How to Stay Organized When You’re (Almost) Always Home
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Benjamin Franklin once said, “For every minute spent organizing, an hour is earned.”
When we’re constantly on-the-go, it’s easier to overlook a lack of tidiness. But when you spend most of your time at home, scientific studies indicate clutter in the home can have a negative impact on your life.
“It’s especially important for people to stay organized right now,” Sara Barba, founder of Orange County’s XOXOrganizing, told The Epoch Times. “Now, we’re home 24 hours each day.”
She added, “The house doesn’t organize itself throughout the day—we have to keep up with the messes we make.”
The lack of order in our physical work environment can adversely affect our performance and well-being, says a 2019 study published in the journal Building and Environment.
Another study, published in Current Psychology in 2017, indicates that people who live amid the most clutter are often the worst procrastinators.
On the other hand, the benefits of clearing clutter are considerable.
Orderly environments can lead to healthier choices and generosity, a 2013 study published in the Association for Psychological Science suggests. And according to a 2011 study in The Journal of Neuroscience, clearing visual clutter has been shown to improve the ability to process information.
Clearly, during trying times—when anxiety levels can spike—there are many benefits to living in an ordered and functional living space. But everyone’s idea of order is different.
“Organizing is very, very personal,” said Barba, who has done it professionally for nine years. “When it comes to organizing, I’m not about ‘How perfect does this look?’ because that’s not sustainable.”
She doesn’t believe everything has to be perfect to be organized. Rather, she said it’s about “being able to manage your home and family and still feel organized, even if everything isn’t in its perfect place all the time.”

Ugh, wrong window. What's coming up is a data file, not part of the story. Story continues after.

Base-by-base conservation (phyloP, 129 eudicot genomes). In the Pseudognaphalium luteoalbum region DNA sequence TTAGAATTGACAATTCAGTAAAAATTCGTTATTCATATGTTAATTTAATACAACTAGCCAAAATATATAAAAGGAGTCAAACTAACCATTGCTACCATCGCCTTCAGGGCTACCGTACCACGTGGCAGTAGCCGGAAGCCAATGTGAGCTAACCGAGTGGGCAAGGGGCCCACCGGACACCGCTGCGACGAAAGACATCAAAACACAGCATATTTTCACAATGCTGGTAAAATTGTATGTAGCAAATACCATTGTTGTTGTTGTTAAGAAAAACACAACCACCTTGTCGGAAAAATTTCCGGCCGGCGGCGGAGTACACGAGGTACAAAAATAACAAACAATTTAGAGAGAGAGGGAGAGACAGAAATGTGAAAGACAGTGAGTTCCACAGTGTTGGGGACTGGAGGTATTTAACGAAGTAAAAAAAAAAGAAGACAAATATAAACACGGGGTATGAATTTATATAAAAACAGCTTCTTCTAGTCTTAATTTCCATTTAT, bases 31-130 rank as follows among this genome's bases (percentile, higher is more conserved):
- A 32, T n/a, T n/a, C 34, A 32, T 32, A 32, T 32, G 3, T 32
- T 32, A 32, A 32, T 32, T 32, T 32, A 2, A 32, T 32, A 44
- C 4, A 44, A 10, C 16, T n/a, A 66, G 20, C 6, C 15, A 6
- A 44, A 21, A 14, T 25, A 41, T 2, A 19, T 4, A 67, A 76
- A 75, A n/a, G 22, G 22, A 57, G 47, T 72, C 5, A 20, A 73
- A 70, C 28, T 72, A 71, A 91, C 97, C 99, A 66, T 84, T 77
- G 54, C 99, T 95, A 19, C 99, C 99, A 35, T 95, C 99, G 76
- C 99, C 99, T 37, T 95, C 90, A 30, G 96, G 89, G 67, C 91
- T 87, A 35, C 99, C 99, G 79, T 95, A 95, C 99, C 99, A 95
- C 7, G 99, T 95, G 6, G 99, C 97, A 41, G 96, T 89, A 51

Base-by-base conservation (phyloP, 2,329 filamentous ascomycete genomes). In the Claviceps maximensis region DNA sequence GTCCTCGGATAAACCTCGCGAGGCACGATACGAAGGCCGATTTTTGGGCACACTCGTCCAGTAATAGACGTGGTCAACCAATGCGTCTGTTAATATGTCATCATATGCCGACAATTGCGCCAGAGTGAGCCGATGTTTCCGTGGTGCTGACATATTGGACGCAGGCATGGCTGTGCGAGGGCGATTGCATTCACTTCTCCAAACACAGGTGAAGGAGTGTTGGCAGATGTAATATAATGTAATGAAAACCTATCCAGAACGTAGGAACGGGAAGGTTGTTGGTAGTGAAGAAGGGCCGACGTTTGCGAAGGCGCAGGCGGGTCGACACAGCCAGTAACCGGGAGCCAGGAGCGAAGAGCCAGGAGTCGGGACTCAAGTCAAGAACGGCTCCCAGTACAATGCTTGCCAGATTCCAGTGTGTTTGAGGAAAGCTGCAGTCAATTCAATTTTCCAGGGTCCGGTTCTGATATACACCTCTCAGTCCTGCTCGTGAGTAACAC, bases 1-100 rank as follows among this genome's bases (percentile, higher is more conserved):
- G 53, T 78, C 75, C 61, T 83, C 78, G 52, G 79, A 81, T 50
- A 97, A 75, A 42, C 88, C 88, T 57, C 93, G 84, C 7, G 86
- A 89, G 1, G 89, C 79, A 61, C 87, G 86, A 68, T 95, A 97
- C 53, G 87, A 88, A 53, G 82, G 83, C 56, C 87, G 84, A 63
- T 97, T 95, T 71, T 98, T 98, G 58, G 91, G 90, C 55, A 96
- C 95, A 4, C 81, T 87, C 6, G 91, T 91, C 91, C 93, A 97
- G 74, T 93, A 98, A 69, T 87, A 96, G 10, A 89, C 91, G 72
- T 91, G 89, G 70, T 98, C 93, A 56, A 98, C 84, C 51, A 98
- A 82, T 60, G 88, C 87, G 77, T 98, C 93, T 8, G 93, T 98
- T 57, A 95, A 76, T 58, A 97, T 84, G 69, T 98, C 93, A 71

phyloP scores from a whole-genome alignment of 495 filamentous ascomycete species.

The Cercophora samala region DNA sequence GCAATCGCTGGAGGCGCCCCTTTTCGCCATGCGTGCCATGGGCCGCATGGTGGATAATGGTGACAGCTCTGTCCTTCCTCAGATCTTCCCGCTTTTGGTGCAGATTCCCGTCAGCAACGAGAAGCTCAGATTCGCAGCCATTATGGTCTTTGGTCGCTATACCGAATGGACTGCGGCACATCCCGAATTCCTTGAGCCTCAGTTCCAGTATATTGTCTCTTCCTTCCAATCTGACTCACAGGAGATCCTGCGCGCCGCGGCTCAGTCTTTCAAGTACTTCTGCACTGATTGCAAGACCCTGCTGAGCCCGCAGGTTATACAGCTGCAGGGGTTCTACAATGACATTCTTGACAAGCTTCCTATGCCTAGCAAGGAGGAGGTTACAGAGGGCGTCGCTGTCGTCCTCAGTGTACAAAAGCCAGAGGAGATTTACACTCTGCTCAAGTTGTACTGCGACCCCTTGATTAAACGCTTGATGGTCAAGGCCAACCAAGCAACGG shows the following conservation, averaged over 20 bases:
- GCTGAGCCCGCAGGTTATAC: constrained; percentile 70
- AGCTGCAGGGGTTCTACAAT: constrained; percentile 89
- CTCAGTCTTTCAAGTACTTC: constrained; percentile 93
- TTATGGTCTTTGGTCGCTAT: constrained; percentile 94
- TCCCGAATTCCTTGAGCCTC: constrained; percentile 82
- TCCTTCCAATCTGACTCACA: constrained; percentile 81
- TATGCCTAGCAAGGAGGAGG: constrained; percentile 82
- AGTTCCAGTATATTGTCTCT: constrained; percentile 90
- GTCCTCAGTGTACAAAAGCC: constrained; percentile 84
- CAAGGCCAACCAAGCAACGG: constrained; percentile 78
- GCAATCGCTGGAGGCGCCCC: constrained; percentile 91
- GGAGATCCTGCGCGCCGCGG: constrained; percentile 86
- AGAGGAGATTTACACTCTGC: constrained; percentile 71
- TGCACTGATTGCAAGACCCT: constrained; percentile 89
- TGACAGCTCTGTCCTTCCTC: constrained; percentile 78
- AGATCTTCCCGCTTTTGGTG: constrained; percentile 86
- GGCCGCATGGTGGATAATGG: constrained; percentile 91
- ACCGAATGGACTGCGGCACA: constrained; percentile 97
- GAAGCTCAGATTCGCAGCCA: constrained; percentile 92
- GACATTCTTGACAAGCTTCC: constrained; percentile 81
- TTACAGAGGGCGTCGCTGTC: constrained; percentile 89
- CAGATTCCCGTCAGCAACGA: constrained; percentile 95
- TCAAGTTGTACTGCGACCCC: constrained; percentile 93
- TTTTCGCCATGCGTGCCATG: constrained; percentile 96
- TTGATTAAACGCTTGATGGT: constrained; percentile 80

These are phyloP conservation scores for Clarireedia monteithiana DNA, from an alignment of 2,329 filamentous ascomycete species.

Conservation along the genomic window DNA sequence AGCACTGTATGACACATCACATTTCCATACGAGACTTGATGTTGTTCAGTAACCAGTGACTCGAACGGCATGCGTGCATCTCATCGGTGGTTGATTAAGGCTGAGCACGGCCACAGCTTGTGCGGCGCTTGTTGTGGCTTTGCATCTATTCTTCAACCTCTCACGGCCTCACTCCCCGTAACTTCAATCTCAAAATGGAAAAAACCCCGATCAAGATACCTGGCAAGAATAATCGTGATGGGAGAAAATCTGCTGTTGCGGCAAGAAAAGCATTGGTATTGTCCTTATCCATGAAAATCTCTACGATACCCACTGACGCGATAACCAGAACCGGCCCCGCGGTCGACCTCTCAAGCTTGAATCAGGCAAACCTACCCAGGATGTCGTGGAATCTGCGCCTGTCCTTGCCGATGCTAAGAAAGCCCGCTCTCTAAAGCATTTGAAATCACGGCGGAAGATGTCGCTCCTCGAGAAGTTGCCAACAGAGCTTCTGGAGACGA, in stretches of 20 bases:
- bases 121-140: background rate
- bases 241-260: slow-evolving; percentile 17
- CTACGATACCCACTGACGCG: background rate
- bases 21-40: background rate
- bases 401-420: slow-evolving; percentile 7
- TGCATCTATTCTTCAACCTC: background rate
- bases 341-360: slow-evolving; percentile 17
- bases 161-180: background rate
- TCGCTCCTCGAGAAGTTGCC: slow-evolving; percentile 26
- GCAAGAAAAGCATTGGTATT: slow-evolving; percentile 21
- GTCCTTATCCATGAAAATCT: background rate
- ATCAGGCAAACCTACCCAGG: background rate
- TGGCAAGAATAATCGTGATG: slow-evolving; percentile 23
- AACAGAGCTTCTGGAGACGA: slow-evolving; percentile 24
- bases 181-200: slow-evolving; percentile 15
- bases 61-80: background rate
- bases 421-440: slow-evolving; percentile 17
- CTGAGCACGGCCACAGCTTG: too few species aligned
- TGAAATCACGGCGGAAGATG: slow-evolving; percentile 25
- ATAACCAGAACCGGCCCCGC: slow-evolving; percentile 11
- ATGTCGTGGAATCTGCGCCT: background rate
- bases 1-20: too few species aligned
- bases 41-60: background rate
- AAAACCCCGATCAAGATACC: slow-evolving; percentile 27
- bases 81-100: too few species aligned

“I’m super big on: evaluate, re-evaluate, and make adjustments where needed,” she said. “And don’t be afraid to move things around.”
Barba shares a few tips about how people can keep their homes organized during the current circumstances.
Start Wherever Is Going To Be Most Impactful
“Nine times out of 10, my clients tell me they want to clean the garage first.
“But then, I tell them, ‘If I could snap my fingers and make your garage be 100 percent the way you like it, how much would your life change tomorrow?’ And that answer is always, ‘Oh, well, not much.’
“So why spend four hours in the garage?
“Maybe they don’t care that the spare bedroom is messy. Even though it could be the messiest room in the house, they don’t care, because no guests come. Everyone has a different list of priorities.
“I would say, start wherever is going to be the most impactful for your life—that when you wake up in the morning, that’s how quickly you can feel that change.”
Work in Pieces
“Resist the urge to pull everything out, because it will feel more overwhelming than when it was all in.
“Before, it was all in a cupboard or in a cabinet or a closet, where you could close the door and not look at it. But now it’s all out and you have to deal with it. It’s kind of like over-serving yourself food.